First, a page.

Bitter melon, or momordica chanrantia, is part of the gourd family and is grown primarily in China, India and throughout Southeast Asia. In the United States, bitter melon is grown mostly in California and Florida, due to the warmer climates. Bitter melon is grown for its immature fruits, which are mostly used in Asian cooking, and contain vitamin C, vitamin A, iron and thiamin. The fruits are indeed bitter and only increase in bitterness as the fruit matures. Bitter melon takes some work to grow and cultivate, but growing these plants is similar to growing other climbing and trailing gourds, such as watermelon and cucumber. If you live in a warm climate, you can grow bitter melon outdoors successfully.
Soak your bitter melon seeds in water in a small dish for 48 hours. Plant your seeds in full sun in the spring. Wait to plant the seeds outdoors until the nights are consistently 50 degrees Fahrenheit or warmer.
Prepare your soil. The soil should be well-drained and ideally sandy loam, silt loam or another type of light sandy soil. Consider tilling sand into the ground before planting the seedlings if your soil is heavy clay or dense. Till in or broadcast a mixture of phosphorous and nitrogen fertilizer prior to planting. Try a 24-8-0 or 12-4-4 fertilizer, making sure that the nitrogen count (the first number) is three times greater than the phosphorous count (the second number).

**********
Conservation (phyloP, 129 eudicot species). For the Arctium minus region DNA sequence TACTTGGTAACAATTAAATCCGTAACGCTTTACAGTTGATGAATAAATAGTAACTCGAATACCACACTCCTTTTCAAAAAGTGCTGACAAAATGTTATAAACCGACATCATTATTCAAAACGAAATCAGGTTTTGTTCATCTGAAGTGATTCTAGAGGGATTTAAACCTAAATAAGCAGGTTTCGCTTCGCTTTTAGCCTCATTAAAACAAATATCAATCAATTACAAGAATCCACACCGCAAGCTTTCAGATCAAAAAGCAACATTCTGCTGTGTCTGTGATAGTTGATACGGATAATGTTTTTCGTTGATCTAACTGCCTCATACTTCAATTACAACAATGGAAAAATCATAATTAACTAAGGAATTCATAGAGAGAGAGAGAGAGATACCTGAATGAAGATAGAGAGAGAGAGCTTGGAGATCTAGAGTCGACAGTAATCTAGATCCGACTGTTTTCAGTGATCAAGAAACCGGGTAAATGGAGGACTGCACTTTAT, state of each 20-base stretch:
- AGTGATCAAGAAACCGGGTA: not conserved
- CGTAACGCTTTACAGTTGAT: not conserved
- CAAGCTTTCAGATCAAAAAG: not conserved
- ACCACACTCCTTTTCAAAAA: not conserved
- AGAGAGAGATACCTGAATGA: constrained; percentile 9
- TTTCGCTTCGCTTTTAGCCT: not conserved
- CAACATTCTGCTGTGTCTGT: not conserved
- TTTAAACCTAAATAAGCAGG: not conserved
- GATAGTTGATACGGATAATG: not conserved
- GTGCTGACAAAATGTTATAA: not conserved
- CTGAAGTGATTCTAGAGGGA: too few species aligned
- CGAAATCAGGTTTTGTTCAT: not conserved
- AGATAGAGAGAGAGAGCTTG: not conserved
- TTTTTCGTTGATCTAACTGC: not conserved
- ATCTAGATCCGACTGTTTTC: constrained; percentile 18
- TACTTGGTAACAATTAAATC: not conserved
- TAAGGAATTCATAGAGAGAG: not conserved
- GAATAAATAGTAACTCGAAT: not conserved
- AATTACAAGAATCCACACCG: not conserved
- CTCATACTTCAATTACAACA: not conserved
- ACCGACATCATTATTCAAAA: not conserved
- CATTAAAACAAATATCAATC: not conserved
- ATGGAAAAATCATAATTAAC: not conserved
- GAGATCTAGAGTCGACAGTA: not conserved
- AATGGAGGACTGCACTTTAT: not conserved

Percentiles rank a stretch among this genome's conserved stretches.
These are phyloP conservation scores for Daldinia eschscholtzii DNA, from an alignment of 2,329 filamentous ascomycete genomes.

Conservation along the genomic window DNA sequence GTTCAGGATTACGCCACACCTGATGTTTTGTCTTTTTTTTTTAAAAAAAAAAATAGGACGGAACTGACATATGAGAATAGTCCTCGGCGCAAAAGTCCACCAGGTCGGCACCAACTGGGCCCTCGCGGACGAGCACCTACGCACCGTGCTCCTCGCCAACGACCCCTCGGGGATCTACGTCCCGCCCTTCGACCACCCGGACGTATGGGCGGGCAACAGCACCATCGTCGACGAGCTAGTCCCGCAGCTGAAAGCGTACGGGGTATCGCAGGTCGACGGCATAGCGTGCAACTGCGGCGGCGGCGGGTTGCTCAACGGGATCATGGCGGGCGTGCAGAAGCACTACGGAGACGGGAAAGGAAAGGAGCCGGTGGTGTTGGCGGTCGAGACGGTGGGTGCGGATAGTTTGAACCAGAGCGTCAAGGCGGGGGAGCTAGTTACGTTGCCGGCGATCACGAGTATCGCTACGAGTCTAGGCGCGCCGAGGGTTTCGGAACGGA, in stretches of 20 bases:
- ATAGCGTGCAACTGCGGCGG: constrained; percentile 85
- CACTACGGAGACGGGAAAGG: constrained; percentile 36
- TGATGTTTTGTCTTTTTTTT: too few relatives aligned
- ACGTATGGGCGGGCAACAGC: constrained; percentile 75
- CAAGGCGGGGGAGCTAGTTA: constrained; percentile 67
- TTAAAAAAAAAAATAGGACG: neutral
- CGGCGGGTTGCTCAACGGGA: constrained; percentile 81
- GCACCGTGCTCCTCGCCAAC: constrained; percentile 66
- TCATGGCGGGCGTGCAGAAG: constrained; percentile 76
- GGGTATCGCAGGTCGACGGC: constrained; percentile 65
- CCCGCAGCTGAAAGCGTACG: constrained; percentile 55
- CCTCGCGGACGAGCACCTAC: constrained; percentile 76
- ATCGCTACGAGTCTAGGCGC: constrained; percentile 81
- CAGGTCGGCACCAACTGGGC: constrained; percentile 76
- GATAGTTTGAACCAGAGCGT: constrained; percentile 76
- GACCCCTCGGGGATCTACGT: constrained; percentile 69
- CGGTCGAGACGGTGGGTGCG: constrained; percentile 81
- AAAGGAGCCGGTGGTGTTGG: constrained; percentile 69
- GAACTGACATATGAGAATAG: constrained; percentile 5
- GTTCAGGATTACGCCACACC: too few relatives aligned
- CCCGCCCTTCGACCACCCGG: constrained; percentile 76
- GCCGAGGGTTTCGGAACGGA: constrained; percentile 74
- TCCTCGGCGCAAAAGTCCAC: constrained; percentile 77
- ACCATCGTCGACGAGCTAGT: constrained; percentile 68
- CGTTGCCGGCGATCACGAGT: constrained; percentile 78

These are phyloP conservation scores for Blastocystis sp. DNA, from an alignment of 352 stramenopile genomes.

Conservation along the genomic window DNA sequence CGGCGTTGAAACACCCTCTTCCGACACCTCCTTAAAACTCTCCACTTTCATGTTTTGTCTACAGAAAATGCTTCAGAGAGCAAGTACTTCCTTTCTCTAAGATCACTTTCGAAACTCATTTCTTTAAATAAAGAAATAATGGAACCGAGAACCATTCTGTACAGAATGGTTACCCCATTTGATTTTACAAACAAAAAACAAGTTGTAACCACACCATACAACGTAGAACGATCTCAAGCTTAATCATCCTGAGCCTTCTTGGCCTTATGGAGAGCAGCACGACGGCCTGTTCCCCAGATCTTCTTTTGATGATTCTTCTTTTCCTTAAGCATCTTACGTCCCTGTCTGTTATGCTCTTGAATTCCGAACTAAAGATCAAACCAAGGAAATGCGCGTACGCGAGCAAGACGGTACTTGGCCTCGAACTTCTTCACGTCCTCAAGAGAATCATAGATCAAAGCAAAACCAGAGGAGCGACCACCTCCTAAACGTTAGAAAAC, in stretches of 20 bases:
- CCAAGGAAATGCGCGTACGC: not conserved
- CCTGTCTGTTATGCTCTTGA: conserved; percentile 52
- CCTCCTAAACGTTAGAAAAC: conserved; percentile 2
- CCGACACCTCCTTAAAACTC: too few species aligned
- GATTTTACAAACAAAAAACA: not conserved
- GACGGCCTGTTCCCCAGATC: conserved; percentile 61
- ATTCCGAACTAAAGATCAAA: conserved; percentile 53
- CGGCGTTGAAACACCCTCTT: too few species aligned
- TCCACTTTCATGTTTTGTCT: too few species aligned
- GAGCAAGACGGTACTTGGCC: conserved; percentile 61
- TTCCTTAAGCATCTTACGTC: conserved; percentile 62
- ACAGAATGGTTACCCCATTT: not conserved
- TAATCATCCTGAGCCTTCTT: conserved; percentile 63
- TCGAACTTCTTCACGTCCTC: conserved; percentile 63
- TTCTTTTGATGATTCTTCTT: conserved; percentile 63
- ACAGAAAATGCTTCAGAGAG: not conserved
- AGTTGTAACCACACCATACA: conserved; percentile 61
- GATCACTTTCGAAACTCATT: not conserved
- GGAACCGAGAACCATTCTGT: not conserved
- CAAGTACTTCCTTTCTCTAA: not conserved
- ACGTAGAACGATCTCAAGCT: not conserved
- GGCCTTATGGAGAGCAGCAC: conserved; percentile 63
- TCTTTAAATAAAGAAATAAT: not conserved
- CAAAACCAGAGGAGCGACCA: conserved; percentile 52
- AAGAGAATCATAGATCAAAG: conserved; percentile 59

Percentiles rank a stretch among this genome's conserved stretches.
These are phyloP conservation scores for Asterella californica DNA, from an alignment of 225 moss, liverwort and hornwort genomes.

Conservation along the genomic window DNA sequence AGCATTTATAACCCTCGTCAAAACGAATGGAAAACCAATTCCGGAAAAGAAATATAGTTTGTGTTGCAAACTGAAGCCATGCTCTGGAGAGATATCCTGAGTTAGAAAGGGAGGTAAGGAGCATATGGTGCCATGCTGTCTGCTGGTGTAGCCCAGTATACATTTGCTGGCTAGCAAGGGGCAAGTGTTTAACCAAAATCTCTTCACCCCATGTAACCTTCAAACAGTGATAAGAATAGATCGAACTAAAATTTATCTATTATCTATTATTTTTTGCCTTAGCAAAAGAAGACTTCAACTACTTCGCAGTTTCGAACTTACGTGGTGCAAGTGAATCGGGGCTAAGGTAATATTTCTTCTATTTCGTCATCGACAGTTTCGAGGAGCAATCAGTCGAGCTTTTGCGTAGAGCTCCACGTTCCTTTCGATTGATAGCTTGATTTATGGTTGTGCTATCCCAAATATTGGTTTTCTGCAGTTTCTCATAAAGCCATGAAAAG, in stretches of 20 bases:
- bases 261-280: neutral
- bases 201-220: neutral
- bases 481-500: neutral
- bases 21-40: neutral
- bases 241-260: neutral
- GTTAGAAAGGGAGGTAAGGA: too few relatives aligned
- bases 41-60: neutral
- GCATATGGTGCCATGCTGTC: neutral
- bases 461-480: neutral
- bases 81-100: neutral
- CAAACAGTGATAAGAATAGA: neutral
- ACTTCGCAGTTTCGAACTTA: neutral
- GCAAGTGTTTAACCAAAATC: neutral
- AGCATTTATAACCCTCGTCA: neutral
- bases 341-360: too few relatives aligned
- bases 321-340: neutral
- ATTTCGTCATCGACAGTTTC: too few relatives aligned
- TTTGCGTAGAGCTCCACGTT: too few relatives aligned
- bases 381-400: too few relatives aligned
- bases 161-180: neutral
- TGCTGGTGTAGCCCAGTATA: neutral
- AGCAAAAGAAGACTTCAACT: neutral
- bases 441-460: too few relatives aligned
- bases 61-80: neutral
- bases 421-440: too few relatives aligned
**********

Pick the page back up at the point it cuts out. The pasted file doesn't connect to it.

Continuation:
Plant your bitter melon seeds one-half inch deep in the soil. Space the seedlings 18 to 24 inches apart.
Erect a trellis next to the seedlings. Make a trellis that is approximately 6 feet high with wooden stakes spaced 4 to 6 feet apart. Run a wire along the bottom of the stakes and one along the top. Tie strings to the wires, running them vertically in between the stakes.
Water your bitter melon plants daily. Distribute enough water to your plants so that the top 18 inches of the soil stays moist. Use a nitrogen and phosphorous liquid fertilizer once a week in your water.
Harvest the bitter melon fruits while they are firm and light green, approximately 8 to 10 days after the flower opens. If you allow the fruits to mature, they will become spongy and more bitter, and this will also prevent new fruits from growing.